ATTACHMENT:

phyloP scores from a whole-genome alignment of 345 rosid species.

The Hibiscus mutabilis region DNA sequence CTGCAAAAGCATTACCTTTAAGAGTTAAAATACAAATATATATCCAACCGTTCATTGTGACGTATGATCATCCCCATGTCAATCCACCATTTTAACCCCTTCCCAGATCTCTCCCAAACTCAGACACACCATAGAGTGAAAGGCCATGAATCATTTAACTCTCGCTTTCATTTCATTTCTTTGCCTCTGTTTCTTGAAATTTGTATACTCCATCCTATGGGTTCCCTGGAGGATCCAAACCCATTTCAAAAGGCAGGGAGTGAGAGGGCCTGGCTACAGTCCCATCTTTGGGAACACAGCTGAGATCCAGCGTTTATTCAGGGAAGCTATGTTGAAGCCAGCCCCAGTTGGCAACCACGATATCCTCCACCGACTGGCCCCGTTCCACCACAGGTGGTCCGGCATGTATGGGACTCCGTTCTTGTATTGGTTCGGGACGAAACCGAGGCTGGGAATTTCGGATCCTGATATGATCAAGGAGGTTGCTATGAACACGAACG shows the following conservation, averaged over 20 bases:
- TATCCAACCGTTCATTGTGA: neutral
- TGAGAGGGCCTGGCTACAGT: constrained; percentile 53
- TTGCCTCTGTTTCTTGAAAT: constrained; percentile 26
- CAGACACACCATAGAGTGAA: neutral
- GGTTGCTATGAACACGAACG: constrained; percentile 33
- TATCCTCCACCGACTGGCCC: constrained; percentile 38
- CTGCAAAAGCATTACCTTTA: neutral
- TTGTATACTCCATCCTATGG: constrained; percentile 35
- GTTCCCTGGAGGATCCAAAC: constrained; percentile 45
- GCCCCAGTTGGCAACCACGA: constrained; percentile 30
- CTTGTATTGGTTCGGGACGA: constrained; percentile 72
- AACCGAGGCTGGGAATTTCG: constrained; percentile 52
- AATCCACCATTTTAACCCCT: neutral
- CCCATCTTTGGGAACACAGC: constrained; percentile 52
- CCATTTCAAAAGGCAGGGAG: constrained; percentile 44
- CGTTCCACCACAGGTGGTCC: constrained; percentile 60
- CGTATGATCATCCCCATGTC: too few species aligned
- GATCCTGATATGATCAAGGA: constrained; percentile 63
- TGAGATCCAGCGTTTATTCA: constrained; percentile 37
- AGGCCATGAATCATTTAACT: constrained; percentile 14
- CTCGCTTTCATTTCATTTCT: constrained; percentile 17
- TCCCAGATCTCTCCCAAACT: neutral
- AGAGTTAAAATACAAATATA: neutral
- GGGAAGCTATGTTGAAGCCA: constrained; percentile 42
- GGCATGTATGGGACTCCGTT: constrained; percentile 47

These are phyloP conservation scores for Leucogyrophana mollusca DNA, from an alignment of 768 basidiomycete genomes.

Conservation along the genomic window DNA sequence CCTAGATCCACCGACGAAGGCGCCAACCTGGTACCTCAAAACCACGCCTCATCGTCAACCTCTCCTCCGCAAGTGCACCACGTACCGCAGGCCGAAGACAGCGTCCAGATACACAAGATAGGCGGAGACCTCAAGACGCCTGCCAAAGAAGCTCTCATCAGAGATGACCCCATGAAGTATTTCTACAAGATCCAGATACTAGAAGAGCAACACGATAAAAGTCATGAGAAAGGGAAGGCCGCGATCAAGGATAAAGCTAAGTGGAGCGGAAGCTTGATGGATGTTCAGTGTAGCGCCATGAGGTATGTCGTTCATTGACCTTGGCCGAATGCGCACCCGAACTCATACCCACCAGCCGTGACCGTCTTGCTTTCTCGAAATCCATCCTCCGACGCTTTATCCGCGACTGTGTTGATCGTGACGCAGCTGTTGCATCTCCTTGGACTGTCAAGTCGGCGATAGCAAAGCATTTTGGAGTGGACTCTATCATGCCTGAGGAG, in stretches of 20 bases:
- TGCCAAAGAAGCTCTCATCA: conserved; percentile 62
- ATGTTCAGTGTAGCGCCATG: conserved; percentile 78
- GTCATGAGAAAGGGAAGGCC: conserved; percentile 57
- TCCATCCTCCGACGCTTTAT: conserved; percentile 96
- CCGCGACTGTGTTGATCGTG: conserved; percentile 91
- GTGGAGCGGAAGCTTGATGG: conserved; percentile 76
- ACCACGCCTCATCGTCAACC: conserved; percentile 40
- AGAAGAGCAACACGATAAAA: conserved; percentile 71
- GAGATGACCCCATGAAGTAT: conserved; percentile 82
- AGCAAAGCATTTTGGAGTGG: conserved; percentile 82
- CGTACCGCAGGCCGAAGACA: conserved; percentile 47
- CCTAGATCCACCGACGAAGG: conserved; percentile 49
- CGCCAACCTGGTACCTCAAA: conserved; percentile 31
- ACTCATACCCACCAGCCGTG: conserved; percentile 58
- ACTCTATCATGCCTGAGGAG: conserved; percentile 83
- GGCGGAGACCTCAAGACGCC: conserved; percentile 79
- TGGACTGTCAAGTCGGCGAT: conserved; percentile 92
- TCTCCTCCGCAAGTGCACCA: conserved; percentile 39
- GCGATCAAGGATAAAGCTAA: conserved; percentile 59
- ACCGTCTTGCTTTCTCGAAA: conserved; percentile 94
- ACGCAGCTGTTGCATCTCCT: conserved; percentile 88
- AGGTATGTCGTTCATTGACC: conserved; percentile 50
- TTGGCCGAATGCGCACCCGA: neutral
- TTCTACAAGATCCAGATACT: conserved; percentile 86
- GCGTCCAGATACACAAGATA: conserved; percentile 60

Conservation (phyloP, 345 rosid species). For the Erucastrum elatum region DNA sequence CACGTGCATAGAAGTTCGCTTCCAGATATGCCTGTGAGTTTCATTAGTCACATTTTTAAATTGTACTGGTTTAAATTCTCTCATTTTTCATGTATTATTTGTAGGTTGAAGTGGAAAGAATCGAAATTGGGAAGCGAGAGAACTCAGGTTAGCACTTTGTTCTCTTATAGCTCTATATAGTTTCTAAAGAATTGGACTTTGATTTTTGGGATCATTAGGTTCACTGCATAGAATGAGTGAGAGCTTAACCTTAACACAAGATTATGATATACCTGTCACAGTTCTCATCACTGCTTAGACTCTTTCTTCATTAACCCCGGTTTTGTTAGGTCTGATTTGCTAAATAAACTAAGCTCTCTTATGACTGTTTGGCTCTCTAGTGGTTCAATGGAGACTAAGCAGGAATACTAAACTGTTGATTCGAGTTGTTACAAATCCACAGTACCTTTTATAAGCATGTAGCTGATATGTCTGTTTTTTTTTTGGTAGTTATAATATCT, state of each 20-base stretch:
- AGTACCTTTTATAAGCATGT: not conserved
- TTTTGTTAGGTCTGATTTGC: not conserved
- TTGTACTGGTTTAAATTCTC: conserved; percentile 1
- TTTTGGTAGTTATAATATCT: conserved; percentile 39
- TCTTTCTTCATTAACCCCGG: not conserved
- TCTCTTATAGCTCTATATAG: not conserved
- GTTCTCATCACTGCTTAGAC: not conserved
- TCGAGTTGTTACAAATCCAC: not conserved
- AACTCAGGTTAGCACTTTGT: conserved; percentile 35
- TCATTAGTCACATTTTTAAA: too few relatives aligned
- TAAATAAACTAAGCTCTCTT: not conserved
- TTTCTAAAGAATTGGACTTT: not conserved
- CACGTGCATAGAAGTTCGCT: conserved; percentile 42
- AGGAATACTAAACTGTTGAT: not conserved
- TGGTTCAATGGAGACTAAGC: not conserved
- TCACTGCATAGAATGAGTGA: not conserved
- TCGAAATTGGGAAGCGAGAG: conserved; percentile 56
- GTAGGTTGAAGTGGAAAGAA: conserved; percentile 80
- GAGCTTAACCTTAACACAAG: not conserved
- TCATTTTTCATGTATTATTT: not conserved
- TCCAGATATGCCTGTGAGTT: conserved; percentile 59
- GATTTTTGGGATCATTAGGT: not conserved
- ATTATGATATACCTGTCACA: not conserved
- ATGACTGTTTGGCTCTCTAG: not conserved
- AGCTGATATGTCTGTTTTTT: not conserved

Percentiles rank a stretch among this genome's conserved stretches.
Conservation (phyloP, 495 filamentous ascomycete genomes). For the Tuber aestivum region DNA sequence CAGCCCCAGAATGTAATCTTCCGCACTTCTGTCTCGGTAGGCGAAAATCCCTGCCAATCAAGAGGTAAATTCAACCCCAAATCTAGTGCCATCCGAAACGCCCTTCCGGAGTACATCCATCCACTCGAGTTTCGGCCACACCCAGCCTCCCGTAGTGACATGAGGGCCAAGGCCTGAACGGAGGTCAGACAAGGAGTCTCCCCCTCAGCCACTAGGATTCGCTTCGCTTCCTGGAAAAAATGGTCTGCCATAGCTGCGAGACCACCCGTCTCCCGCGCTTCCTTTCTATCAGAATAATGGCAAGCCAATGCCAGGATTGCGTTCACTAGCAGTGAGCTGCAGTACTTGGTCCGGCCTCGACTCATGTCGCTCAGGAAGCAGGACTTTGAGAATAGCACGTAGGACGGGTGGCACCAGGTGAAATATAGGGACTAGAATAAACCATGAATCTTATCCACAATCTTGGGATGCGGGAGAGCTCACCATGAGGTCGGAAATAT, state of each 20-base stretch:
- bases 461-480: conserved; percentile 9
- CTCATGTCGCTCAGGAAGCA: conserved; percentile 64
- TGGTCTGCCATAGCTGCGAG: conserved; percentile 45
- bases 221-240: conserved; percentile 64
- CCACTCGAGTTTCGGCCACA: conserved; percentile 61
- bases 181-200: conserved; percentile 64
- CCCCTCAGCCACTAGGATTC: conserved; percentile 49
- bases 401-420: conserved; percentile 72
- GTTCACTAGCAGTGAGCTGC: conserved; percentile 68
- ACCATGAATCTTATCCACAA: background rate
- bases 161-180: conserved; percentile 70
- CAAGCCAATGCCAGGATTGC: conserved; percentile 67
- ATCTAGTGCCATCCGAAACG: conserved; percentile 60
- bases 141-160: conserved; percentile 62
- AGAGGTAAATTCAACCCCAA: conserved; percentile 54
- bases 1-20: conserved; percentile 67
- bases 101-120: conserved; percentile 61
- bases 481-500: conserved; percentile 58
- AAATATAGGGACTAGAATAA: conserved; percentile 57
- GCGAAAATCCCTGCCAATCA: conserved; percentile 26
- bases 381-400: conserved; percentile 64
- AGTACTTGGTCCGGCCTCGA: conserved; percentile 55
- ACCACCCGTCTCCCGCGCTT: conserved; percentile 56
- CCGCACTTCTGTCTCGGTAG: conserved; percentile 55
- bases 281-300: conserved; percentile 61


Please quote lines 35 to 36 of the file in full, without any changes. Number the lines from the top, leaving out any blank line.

- GTGGAGCGGAAGCTTGATGG: conserved; percentile 76
- ACCACGCCTCATCGTCAACC: conserved; percentile 40